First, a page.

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Kirby and the Forgotten Land – Kirby Sucks, & It’s Amazing

Kirby and the Forgotten Land on Nintendo Switch

I’ve been a big Kirby fan for a while now; he has always been my main in Smash (down b brick spam 4-life), and previous games have always been simple yet enjoyable. Being also pretty easy to own, Kirby and The Forgotten Land is the first time I’ve truly been addicted to a title in the franchise.

Like most stories around everyone’s favorite pink circular vacuum, Kirby and the Forgotten Land begin out with a mysterious event that our titular protagonist has tasted. This time around, instead of taking place on Popstar, his home Planet, Kirby is pulling through a mysterious vortex to a new world that gives him a unique and mysterious power, known as Mouthful.

Mouthful expands Kirby’s ability to suck in and use power of objects, now allowing him to essentially morph into larger objects like cars, hang-gliders, and vending machines. This small but effective addition to the copy mechanic series has always been known for being a blast, and opens up gameplay and puzzle mechanics additions.

Kirby and the Forgotten Land Review

Minigames like racing, time trials, and much more are available in fun new ways to thank you, not to mention how amusing it is to see Kirby take the form of something like a cone. It’s honestly really impressive just how much variety they were able to get out of the mechanic, and is very reminiscent of the Cappy mechanic in Super Mario Odyssey.

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Now, if you go into Kirby and the Forgotten Land thinking that it’s going to be the Kirby version of Super Mario Odyssey, there’s a good chance you’re going to be sorely disappointed. Although this 3D experience is far more open than previous games in the series, it is still a pretty linear experience.

The flow of Kirby and the Forgotten Land is far more akin to Super Mario 3D world, with each level advancing from point A to B with a concrete end to the level. This is not necessarily a bad thing, but there is also no denying how much potential a 3D Kirby game with big worlds like that of Super Mario Odyssey has.

Every level has a handful of Waddle Dees that need to be saved, either through completing mission-specific tasks or simply finding them. Unlocking more Waddle Dees not only progresses the main story but also opens up more helpful things in Waddle Dee Town, the game’s main hub area. This is where Kirby can upgrade his powers, heal, and even play a fun cafe side mission for some extra income.

The currency that has earned it here and in the side missions can be used to make Kirby’s powers even more powerful and chaotic, as long as its upgrade blueprint is unlocked. Similar to Waddle Dees, they can be found throughout the game.

This really helps to incentivize exploration, as putting in extra time to find a blueprint for something like the Chain Bomb is well worth it for things like boss battles and extra hard time-trial minigames, as the extra power and rapid-fire abilities can make all the difference.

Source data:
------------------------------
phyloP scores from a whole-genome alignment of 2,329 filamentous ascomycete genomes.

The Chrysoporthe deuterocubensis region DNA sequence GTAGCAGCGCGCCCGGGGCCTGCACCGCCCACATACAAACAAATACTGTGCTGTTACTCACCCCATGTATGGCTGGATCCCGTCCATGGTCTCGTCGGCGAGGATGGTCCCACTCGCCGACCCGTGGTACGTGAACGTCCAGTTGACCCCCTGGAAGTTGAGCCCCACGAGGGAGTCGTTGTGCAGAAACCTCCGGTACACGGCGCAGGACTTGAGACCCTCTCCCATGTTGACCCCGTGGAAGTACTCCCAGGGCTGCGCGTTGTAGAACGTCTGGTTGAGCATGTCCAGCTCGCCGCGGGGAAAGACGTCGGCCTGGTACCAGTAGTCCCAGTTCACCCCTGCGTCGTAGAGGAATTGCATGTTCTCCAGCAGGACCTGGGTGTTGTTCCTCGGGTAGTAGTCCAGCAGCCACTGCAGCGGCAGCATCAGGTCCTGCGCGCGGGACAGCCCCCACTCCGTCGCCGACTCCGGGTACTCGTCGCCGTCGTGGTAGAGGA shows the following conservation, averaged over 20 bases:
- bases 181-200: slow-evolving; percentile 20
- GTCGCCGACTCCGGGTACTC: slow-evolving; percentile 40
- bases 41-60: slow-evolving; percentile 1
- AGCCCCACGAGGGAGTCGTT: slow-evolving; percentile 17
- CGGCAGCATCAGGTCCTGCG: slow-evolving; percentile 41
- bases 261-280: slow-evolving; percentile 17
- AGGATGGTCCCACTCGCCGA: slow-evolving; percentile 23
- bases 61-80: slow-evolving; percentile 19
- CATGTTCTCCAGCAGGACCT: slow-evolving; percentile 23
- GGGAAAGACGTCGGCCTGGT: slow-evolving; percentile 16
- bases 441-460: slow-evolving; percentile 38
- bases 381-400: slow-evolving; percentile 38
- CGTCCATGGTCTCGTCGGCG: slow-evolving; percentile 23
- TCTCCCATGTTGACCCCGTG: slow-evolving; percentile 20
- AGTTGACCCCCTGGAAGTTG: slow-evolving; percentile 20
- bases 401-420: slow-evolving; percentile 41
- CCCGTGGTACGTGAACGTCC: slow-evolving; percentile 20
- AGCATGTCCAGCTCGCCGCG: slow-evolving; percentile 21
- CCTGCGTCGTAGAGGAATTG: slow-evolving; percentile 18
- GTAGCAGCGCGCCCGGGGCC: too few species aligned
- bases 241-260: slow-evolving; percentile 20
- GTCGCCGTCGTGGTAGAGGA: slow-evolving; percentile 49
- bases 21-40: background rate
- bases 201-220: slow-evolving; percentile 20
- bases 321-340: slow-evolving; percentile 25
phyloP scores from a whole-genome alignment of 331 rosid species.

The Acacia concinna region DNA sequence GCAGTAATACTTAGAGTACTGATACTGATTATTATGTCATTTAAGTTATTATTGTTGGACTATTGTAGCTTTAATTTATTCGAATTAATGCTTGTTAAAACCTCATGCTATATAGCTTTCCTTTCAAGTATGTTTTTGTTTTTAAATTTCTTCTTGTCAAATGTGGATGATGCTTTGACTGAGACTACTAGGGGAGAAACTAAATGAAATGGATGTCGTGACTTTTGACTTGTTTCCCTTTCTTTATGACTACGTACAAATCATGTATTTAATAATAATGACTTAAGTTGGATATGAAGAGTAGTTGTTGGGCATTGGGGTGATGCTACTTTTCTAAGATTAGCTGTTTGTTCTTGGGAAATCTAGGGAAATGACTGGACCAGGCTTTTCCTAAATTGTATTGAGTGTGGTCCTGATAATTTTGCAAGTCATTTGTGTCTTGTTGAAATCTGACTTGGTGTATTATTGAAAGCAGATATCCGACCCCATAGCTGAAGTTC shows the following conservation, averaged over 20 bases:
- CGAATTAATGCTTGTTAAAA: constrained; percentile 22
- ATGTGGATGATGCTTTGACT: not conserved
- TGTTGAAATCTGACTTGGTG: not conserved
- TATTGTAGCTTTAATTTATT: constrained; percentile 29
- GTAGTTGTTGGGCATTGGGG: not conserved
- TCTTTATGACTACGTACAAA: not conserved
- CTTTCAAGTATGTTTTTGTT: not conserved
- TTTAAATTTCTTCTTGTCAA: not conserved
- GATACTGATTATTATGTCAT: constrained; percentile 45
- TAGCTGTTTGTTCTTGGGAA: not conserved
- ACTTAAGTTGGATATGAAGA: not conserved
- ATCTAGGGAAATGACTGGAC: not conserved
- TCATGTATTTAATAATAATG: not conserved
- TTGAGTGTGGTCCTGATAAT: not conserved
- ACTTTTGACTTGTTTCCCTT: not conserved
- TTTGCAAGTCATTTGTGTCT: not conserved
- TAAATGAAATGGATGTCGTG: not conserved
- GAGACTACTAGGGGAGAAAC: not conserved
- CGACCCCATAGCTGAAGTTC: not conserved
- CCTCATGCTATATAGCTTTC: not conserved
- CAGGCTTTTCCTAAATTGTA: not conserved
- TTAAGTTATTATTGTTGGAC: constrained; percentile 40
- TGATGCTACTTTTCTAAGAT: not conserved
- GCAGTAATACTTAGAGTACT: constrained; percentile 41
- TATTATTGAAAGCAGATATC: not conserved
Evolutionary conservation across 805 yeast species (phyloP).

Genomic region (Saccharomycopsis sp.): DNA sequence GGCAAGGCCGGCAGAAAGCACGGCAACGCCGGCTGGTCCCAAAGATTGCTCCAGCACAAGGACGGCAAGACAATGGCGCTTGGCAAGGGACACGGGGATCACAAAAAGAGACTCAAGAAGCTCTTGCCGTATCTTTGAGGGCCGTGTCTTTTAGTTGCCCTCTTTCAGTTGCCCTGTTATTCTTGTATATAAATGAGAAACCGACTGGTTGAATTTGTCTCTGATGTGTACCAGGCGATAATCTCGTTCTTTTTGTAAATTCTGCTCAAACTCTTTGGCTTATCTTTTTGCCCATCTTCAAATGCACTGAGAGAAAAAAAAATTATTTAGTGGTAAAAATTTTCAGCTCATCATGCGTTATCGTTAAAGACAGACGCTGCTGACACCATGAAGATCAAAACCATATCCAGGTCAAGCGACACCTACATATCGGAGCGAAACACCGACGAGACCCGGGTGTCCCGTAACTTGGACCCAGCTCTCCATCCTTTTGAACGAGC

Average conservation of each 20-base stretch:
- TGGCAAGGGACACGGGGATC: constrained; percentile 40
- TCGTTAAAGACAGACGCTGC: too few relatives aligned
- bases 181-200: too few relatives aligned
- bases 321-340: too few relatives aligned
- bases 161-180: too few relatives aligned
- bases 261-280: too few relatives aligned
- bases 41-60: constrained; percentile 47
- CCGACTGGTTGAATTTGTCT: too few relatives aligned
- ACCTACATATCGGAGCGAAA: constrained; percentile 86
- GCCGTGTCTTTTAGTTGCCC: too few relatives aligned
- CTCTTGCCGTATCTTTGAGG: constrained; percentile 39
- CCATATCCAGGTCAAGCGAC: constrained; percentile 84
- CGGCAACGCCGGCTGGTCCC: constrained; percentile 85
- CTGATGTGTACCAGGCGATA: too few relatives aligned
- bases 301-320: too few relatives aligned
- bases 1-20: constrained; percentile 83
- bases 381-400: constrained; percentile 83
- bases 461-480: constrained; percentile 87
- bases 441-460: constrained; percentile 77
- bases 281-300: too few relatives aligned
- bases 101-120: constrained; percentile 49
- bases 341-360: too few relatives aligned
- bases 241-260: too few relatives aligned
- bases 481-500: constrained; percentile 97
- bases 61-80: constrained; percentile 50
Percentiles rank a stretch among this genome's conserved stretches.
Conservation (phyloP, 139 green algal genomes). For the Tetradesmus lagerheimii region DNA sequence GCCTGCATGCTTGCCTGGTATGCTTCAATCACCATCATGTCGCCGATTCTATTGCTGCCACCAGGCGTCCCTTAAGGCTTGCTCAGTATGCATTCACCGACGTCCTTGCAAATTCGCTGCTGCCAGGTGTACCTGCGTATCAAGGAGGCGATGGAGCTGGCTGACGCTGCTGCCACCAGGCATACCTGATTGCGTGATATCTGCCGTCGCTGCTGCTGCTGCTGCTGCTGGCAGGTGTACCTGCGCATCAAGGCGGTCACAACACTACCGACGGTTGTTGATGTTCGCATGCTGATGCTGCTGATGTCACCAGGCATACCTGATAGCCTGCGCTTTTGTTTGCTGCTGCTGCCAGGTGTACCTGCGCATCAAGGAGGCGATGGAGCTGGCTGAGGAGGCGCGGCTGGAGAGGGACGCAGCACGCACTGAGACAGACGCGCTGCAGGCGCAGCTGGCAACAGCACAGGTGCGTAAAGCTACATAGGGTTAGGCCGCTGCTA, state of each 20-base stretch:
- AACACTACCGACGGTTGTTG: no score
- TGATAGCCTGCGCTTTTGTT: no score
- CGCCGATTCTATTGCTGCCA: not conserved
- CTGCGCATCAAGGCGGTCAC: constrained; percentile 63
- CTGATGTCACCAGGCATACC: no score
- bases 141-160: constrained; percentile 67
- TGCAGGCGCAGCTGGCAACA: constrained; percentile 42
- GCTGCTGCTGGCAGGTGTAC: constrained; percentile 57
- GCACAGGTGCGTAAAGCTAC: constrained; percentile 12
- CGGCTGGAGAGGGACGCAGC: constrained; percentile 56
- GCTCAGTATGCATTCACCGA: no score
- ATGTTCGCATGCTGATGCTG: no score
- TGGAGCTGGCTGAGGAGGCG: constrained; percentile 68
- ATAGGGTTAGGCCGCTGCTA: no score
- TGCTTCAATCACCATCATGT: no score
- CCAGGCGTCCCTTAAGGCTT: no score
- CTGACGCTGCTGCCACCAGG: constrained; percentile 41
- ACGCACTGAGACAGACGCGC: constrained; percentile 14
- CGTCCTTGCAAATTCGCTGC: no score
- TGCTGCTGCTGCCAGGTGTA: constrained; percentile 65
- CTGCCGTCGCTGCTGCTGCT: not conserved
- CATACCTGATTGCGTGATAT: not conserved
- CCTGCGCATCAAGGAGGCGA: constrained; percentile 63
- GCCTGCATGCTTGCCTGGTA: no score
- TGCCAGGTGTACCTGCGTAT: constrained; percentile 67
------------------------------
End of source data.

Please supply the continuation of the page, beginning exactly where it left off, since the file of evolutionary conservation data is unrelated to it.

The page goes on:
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The first level below the unlocking Waddle Dee Town also opens up the multiplayer section of the game, which includes the option to play 2-player campaign co-op and 4-player minigames. Both of these options are fun for all ages, though the ease of combat makes it something that is really special to someone with experience who is younger.

Kirby and the Forgotten Land

I can’t tell how much I enjoy being able to play through an entire game with my six-year-old nieces and nephews and watching them enjoy themselves as much as I am. My only complaint is that I always end up playing as Bandana Waddle Dee.

Unlike Kirby, Bandana Waddle Dee’s abilities are a lot more straightforward, as the character wields a spear that has a few different abilities, but none that compares to the plethora of attacks Kirby can copy. The camera also focuses on the main player, so if he wanders too far, Bandana Waddle Dee is placed in a bubble that must be popped in order to continue.

That’s just a minor gripe, though, as I was able to get through the entire game in both co-op and single-player, beating it twice. Kirby and the Forgotten Land also have a fair amount of post-game content to explore, including harder levels and bosses through Isolated Isles: Forgo Dreams and the Colosseum.

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While definitely more difficult, these areas are not too hard either, though, especially when you upgrade your abilities all the way. What is cool is that you can actually compete against other players and friends who can see the best times, adding another layer to the game’s already great multiplayer options.

Kirby and the Forgotten Land is an important step forward for the franchise, even if it may still be a bit too linear. The Mouthful ability and full transition to 3D are two features that should stay here, as they open up the gameplay possibilities.

If you’re looking for a cute, fun game or a palate cleanser from difficult titles like Sifu and Elden Ring, then Kirby and the Forgotten Land came at the perfect time.

Twinfinite Editors Choice Award

Kirby and the Forgotten Land

Kirby and the Forgotten Land Critic Review

Reviewer: Andrew McMahon | Award: Editor’s Choice | Copy provided by Publisher.

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